Over the years, a lot of people have come to visit me in Brazil from North America. One of the most rewarding aspects of these trips (at least for me) is that these visitors allow me the opportunity to fleetingly and vicariously re-experience Brazil as if it were the first time.
It’s not as if I still don’t continue to get the occasional thrill from Brazil (especially when discovering new places, cultural aspects, music, food, etc, of which Brazil has a seemingly never-ending supply). However, having lived here for more than a decade now, many elements have become extremely familiar, while others have become humdrum, banal, or even (in a few cases) irritating. For this reason, I always welcome the opportunity to see Brazil anew through the wide open eyes of someone fresh off the plane.
Never have I experienced eyes that opened wider than those of my sister’s husband, Dave. Over the years, I’ve seen a lot of people fall sway to Brazil’s charms, but none took the plunge with such fervor and abandon as he did.It’s amazing how Brazil, Brazilian culture and Brazilian people, can tap into emotions and facets that might remain dormant in other parts of the world.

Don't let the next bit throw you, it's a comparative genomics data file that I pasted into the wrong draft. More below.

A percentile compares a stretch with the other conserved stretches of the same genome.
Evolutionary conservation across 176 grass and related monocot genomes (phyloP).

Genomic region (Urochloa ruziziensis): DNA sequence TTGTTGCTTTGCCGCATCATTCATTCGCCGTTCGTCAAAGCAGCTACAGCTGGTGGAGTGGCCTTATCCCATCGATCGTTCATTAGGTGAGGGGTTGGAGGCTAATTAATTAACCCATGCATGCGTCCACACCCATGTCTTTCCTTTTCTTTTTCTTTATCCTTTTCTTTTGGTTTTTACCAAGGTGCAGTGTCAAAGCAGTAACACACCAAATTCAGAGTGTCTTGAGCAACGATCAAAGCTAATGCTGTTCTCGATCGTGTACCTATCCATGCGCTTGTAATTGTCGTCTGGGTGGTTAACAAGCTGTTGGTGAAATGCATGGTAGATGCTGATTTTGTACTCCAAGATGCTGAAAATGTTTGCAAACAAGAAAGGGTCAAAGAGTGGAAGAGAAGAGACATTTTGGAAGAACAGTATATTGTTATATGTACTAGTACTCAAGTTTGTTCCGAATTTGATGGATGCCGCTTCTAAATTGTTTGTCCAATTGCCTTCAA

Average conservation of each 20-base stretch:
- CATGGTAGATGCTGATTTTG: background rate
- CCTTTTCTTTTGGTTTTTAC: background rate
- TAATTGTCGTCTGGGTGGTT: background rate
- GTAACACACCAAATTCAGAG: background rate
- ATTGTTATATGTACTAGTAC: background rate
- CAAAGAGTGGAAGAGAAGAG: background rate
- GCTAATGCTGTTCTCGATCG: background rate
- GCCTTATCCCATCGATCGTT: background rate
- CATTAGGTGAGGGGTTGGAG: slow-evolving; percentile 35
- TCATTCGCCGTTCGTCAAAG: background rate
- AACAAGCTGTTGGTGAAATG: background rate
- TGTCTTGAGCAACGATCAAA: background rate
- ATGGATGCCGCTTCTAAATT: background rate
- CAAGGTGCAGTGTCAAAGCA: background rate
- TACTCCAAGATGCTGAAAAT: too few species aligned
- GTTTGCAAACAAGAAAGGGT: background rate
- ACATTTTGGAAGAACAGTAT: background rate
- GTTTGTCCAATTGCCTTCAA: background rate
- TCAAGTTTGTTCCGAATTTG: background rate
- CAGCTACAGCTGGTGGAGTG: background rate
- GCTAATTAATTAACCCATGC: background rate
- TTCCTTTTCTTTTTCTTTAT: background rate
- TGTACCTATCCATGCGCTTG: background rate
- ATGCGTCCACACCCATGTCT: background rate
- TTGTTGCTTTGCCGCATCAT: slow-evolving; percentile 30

Dave was born in the tiny town of Fergus Falls, Minnesota, and grew up in the Midwest before moving to New York after university. Over the years, he’d done road trips across Canada and the U.S. (a ferocious drummer, he played in several bands) as well as the obligatory trip to Europe (i.e. the U.K., Holland, France), but never had he set foot outside of the safe confines of the “First World” until he and my sister came to visit me and my boyfriend at the time, when we were first living in Salvador.